Appears in

Oxford Companion to Wine

Oxford Companion to Wine

By Jancis Robinson

Published 2006

  • About

DOP, or Denominación de Origen Protegida, previously known as do (which was still widely used in 2014), the mainstay of Spain’s wine quality control system and equivalent to pdo. The eu’s denomination reforms implemented in Spain in 2010 are followed by some of the more recent Spanish appellations, but both DO and DOP are permitted on labels.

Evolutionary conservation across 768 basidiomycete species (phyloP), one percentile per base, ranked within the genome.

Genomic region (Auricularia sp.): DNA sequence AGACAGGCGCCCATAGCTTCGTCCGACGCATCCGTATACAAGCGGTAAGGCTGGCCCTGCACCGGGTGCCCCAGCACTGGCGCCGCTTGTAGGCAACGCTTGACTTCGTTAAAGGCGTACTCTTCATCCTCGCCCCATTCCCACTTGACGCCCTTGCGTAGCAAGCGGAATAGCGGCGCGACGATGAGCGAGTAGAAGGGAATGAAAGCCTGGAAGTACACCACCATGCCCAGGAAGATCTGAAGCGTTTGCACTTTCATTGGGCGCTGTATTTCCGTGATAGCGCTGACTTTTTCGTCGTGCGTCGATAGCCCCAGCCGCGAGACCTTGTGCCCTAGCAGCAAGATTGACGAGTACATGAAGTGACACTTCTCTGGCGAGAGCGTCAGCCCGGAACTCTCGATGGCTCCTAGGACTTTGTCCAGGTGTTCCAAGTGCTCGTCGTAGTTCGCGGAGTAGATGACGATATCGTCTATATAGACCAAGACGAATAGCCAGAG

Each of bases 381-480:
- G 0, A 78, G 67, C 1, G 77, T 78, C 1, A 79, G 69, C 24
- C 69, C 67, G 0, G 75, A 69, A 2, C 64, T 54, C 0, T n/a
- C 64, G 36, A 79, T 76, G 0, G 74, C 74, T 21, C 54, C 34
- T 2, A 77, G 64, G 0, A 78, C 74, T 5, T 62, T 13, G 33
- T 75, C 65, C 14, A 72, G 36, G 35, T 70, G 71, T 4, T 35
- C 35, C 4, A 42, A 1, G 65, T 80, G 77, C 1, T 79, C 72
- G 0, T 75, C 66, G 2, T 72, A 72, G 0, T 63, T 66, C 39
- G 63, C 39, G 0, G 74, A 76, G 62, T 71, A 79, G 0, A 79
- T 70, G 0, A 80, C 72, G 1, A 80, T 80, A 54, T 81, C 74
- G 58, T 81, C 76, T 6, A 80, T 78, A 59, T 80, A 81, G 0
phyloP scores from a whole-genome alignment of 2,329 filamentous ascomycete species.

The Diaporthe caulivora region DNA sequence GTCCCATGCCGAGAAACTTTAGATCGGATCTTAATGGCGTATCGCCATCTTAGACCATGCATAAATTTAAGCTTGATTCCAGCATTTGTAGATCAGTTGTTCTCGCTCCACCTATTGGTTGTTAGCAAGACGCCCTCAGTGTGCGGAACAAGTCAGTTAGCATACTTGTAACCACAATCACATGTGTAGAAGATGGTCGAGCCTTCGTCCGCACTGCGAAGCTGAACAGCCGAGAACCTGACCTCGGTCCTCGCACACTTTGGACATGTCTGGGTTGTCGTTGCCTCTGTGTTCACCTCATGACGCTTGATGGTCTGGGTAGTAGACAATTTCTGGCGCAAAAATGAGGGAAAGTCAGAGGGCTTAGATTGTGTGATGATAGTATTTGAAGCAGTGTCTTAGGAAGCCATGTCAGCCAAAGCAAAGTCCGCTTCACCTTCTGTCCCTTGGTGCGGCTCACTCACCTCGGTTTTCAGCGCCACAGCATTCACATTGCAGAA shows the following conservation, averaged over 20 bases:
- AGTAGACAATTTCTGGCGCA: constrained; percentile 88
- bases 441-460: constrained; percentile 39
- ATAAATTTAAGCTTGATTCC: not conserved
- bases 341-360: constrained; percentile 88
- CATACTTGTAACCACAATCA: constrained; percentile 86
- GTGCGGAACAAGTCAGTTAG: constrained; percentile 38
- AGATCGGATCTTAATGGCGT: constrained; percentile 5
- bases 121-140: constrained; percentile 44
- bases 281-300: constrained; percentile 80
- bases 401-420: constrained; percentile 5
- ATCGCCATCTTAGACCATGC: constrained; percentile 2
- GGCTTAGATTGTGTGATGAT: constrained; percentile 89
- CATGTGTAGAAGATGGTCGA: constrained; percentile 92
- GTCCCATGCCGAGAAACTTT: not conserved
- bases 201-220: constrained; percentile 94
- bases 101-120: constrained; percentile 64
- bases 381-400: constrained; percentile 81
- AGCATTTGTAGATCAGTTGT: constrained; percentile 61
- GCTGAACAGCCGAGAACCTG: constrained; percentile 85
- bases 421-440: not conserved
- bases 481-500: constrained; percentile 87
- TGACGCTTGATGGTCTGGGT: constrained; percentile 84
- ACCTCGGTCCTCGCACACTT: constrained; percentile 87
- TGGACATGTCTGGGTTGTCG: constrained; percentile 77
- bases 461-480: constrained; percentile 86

Each region awarded DO/DOP status is governed by a consejo regulador made up of representatives of the regional government (or the Ministry of Agriculture in the three multiregional appellations Rioja, Jumilla, and Cava), vine-growers, winemakers, and merchants who earn their livelihoods in the region. These regional governments decide on the boundaries of the region, permitted vine varieties, maximum yields, limits of alcoholic strength, and any other limitations pertaining to the zone. Back labels or neck seals are granted by the Consejo to certify that a wine meets the standards laid out in the DOP regulations. A superior category, Denominación de Origen Calificada (see doca), was created in 1991.